New NFC rumours about the “internet of things”

[Dave Birch]

The rumours that Google and a number of other organisations have formed a study group to look at the idea of offering people free injectable NFC chips in return for special offers, coupons, additional loyalty points an a variety of value-added services around Android NFC phones are quite interesting. I imagine that the idea is to make Android more attractive than iPhone/iPad by making the owners part of the much-talked about “Internet of things”. This is hardly a new idea, but what is interesting is that the deployment is being proposed so soon.

Katrina Michael, associate professor of the University of Wollongong’s school of information systems and technology, and author of scientific paper Towards a State of Uberveillance, said subdermal chip implants in humans could be commonplace within two to three generations.

[From The Next Generation May be ‘Chipped’ – PCWorld]

Why would I want one of these? Well, for example, suppose that I take my URL “www.dgwbirch.com” and encode it in some way (you can see an example here) and add that to my chip, then anyone who taps me with a Google Nexus S loaded with the right software could read it and have it added to their bookmarks immediately. Some people might want to have their Facebook “Real Name” coded into the chip, but I think that for rather dull middle-aged businesspersons (such as myself) the LinkedIn profile would be better. Who knows – the point is that surveys have shown that whatever the Privacy International’s of the world might think, people like the idea:

“We just carried out a survey and one out of four people are happy to have a chip planted under their skin for very trivial uses for example to pass gates more quickly at a discotheque for example and to be able to pay for things more quickly in the supermarket,”

[From CeBIT: Quarter Of Germans Happy To Have Chip Implants | eWEEK Europe UK]

The advantages are obvious. You would never have to remember a wallet, an ID card, a bus pass, whatever, because it would be permanently embedded in you. It is not difficult to see why Google might want to implant chips in people, and it’s interesting to note that the rumours coincide with more stories about the imminent demise of QR codes.

But last December, Google started sending out window decals with NFC chips to participating businesses in Portland, Oregon. Earlier this week, Google officially dropped support for QR codes from the product.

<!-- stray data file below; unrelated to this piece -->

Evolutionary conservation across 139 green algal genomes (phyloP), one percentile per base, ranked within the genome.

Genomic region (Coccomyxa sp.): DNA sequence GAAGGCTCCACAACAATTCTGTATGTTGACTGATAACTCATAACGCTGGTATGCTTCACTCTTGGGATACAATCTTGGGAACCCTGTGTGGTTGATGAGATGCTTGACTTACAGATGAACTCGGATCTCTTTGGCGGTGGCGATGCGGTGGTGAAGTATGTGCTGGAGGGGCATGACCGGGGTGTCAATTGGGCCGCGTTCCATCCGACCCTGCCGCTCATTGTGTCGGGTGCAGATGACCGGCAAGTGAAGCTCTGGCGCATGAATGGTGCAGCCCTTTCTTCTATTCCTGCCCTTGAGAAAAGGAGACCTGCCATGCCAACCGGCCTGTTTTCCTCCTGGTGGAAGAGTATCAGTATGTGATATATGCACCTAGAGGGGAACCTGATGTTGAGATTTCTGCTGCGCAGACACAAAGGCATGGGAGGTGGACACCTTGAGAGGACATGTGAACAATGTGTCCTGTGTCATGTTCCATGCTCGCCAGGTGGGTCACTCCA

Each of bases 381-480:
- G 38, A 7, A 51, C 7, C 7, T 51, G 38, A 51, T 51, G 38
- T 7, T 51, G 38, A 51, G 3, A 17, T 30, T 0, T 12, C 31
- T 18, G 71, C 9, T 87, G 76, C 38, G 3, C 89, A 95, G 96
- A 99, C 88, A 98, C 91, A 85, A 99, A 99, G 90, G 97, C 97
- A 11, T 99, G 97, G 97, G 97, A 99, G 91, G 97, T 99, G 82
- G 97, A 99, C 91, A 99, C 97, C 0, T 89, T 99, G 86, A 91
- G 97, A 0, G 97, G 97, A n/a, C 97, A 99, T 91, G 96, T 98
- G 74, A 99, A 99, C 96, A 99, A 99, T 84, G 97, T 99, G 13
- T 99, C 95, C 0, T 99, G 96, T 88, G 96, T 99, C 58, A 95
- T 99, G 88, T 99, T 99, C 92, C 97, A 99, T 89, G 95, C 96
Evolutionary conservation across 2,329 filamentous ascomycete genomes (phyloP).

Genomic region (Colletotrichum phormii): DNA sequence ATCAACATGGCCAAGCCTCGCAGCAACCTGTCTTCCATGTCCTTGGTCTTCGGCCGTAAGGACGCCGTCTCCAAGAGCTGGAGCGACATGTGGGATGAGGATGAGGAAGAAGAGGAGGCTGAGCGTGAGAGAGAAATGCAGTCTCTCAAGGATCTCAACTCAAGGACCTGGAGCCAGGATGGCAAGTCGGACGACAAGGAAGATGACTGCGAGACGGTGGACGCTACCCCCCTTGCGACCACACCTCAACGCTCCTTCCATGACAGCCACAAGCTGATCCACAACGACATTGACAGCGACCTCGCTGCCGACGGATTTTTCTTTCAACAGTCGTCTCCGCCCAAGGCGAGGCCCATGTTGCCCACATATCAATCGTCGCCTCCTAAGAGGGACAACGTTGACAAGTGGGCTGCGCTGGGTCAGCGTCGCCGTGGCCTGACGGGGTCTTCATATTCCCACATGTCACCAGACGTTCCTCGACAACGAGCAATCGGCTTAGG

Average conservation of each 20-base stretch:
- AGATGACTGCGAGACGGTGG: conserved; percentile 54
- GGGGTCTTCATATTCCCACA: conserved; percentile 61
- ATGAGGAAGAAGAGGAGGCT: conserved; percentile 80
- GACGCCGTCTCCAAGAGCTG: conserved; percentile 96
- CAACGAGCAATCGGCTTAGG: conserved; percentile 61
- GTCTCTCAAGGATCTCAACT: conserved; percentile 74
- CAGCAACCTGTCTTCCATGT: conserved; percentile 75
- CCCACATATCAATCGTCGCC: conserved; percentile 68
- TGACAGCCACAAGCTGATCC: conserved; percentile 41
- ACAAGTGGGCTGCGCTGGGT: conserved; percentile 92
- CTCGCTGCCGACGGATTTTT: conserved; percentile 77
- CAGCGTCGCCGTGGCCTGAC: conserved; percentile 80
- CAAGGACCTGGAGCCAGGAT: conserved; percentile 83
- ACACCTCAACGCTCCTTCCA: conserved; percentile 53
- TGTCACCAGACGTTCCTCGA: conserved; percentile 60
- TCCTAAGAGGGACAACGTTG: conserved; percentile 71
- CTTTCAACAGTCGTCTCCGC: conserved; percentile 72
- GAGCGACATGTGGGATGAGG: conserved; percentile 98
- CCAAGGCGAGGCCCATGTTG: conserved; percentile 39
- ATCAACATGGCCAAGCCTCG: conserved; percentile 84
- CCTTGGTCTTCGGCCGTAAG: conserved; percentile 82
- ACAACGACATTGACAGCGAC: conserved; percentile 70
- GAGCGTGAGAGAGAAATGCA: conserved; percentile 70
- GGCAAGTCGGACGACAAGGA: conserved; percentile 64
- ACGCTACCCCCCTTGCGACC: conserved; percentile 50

[From Google: NFC Is Replacing QR Codes.]

Not everyone is as enthusiastic about the chipping as I am. I’m not an expert on the Book of Revelations, so I don’t understand the theological objection to tracking at 13.56GHz as opposed to optical wavelengths, but it should be noted that there are people who are against this idea.

One group believes that the chips are a mark of the beast and are against implants. In biblical prophecy, this is a number written on the forehead, to mark those controlled by an evil power.

[From RFID Gazette: 16 Barriers to RFID Ubiquity]

Well there will always be luddites like these around, but let’s be sensible about this. None of the rumours* have suggested that Goggle will insist on having the chips implanted in the forehead: when I was looking at this issue a while back, I was imagining that fleshier areas would be more appropriate. Anyway, I’m curious why people would be so upset about this very practical use of NFC to solve a wide range of social problems.

Yes, use these chips to track dogs and animals but not human beings. This method has not only been suggested for use against white slavery and child theft, but also for many other uses.

[From Should chip-implant tracking be used to stop white slavery and child theft? – by Esther Stafford – Helium]

All in all, I think that this is a really interesting use of NFC and I fully expect to see it supported in the iPhone 5 [how wrong can you be!! — Ed.].

In the future, everyone will be famous for fifteen megabytes

Business banking

[Dave Birch] I see that Essex council has abandoned its plans to start its own bank to fund local businesses and the First Bank of Billericay, or whatever they were going to call it, will now never get off the drawing board. How this insane plan ever got to the drawing board in the first place is a complete mystery. Or, at least, it was until I read that the council spent £372,000 on management consultants

In the future, everyone will be famous for fifteen megabytes

Hello? Hello?

[Dave Birch] I was writing something about mobile payments when I began to think that the way that we use phones for things like payments is still pretty new, and that we probably don’t envisage how they will be used in the future, in the sense that while I can see how the technology might work, I’m still not sure how it will be used. Will people be tapping their phones together? Will we want to? Will it seem odd to meet someone new and not touch your phone to their phone?